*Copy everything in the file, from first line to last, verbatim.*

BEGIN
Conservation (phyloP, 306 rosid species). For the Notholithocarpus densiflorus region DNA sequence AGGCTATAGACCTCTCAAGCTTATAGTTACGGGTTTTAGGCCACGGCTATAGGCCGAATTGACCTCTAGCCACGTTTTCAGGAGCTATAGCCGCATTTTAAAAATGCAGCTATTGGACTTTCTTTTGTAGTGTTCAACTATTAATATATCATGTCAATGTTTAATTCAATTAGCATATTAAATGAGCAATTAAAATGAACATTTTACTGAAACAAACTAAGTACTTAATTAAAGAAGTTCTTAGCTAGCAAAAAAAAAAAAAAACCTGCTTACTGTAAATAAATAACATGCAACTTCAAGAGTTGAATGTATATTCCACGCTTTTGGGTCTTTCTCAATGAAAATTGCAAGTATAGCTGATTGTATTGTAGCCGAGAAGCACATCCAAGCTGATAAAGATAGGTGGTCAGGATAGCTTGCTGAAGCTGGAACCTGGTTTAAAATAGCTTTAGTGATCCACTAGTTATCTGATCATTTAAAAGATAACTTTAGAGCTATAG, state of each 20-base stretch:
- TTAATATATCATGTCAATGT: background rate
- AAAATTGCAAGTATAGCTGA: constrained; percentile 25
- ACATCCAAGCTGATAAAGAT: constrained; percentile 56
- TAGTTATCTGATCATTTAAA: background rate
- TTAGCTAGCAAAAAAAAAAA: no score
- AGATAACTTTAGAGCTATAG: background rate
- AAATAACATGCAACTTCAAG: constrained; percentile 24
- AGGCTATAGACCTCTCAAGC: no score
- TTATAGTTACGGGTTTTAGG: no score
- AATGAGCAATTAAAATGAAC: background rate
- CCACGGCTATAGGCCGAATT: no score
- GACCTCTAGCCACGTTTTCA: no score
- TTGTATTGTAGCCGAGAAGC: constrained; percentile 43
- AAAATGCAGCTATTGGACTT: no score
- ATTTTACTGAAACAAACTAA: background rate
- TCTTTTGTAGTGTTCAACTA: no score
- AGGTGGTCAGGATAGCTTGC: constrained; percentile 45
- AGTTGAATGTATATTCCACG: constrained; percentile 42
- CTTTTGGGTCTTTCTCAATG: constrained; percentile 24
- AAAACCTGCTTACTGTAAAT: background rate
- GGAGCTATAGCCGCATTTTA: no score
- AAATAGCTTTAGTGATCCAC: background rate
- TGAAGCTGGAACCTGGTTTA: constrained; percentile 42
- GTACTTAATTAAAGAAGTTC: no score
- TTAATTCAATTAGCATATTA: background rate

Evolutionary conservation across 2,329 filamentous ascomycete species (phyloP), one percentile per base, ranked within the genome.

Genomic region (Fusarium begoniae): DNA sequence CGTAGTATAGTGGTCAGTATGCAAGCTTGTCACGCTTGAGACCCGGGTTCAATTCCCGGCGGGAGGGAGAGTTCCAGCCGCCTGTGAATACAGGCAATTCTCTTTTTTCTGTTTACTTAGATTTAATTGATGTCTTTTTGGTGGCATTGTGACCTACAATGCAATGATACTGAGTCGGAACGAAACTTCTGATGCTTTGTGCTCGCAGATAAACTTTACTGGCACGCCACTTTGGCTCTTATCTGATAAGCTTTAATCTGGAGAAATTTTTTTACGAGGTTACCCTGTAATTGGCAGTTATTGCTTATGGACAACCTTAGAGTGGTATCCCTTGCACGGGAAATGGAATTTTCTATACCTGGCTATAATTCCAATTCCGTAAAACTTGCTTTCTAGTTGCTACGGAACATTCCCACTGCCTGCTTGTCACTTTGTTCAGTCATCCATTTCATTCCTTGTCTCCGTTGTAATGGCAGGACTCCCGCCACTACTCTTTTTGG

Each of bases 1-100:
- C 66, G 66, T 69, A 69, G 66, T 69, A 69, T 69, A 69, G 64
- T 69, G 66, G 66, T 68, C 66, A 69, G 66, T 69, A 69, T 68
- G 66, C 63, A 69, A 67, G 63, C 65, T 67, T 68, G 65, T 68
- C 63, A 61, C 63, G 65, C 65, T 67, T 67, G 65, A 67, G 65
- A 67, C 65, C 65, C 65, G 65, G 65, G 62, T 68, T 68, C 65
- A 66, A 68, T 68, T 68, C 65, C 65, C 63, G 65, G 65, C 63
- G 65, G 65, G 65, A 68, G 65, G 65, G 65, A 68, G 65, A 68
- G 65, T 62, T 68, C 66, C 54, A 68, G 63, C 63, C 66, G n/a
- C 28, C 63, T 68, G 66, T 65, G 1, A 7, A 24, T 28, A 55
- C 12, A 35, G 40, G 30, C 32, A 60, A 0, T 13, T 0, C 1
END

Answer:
Conservation (phyloP, 306 rosid species). For the Notholithocarpus densiflorus region DNA sequence AGGCTATAGACCTCTCAAGCTTATAGTTACGGGTTTTAGGCCACGGCTATAGGCCGAATTGACCTCTAGCCACGTTTTCAGGAGCTATAGCCGCATTTTAAAAATGCAGCTATTGGACTTTCTTTTGTAGTGTTCAACTATTAATATATCATGTCAATGTTTAATTCAATTAGCATATTAAATGAGCAATTAAAATGAACATTTTACTGAAACAAACTAAGTACTTAATTAAAGAAGTTCTTAGCTAGCAAAAAAAAAAAAAAACCTGCTTACTGTAAATAAATAACATGCAACTTCAAGAGTTGAATGTATATTCCACGCTTTTGGGTCTTTCTCAATGAAAATTGCAAGTATAGCTGATTGTATTGTAGCCGAGAAGCACATCCAAGCTGATAAAGATAGGTGGTCAGGATAGCTTGCTGAAGCTGGAACCTGGTTTAAAATAGCTTTAGTGATCCACTAGTTATCTGATCATTTAAAAGATAACTTTAGAGCTATAG, state of each 20-base stretch:
- TTAATATATCATGTCAATGT: background rate
- AAAATTGCAAGTATAGCTGA: constrained; percentile 25
- ACATCCAAGCTGATAAAGAT: constrained; percentile 56
- TAGTTATCTGATCATTTAAA: background rate
- TTAGCTAGCAAAAAAAAAAA: no score
- AGATAACTTTAGAGCTATAG: background rate
- AAATAACATGCAACTTCAAG: constrained; percentile 24
- AGGCTATAGACCTCTCAAGC: no score
- TTATAGTTACGGGTTTTAGG: no score
- AATGAGCAATTAAAATGAAC: background rate
- CCACGGCTATAGGCCGAATT: no score
- GACCTCTAGCCACGTTTTCA: no score
- TTGTATTGTAGCCGAGAAGC: constrained; percentile 43
- AAAATGCAGCTATTGGACTT: no score
- ATTTTACTGAAACAAACTAA: background rate
- TCTTTTGTAGTGTTCAACTA: no score
- AGGTGGTCAGGATAGCTTGC: constrained; percentile 45
- AGTTGAATGTATATTCCACG: constrained; percentile 42
- CTTTTGGGTCTTTCTCAATG: constrained; percentile 24
- AAAACCTGCTTACTGTAAAT: background rate
- GGAGCTATAGCCGCATTTTA: no score
- AAATAGCTTTAGTGATCCAC: background rate
- TGAAGCTGGAACCTGGTTTA: constrained; percentile 42
- GTACTTAATTAAAGAAGTTC: no score
- TTAATTCAATTAGCATATTA: background rate

Evolutionary conservation across 2,329 filamentous ascomycete species (phyloP), one percentile per base, ranked within the genome.

Genomic region (Fusarium begoniae): DNA sequence CGTAGTATAGTGGTCAGTATGCAAGCTTGTCACGCTTGAGACCCGGGTTCAATTCCCGGCGGGAGGGAGAGTTCCAGCCGCCTGTGAATACAGGCAATTCTCTTTTTTCTGTTTACTTAGATTTAATTGATGTCTTTTTGGTGGCATTGTGACCTACAATGCAATGATACTGAGTCGGAACGAAACTTCTGATGCTTTGTGCTCGCAGATAAACTTTACTGGCACGCCACTTTGGCTCTTATCTGATAAGCTTTAATCTGGAGAAATTTTTTTACGAGGTTACCCTGTAATTGGCAGTTATTGCTTATGGACAACCTTAGAGTGGTATCCCTTGCACGGGAAATGGAATTTTCTATACCTGGCTATAATTCCAATTCCGTAAAACTTGCTTTCTAGTTGCTACGGAACATTCCCACTGCCTGCTTGTCACTTTGTTCAGTCATCCATTTCATTCCTTGTCTCCGTTGTAATGGCAGGACTCCCGCCACTACTCTTTTTGG

Each of bases 1-100:
- C 66, G 66, T 69, A 69, G 66, T 69, A 69, T 69, A 69, G 64
- T 69, G 66, G 66, T 68, C 66, A 69, G 66, T 69, A 69, T 68
- G 66, C 63, A 69, A 67, G 63, C 65, T 67, T 68, G 65, T 68
- C 63, A 61, C 63, G 65, C 65, T 67, T 67, G 65, A 67, G 65
- A 67, C 65, C 65, C 65, G 65, G 65, G 62, T 68, T 68, C 65
- A 66, A 68, T 68, T 68, C 65, C 65, C 63, G 65, G 65, C 63
- G 65, G 65, G 65, A 68, G 65, G 65, G 65, A 68, G 65, A 68
- G 65, T 62, T 68, C 66, C 54, A 68, G 63, C 63, C 66, G n/a
- C 28, C 63, T 68, G 66, T 65, G 1, A 7, A 24, T 28, A 55
- C 12, A 35, G 40, G 30, C 32, A 60, A 0, T 13, T 0, C 1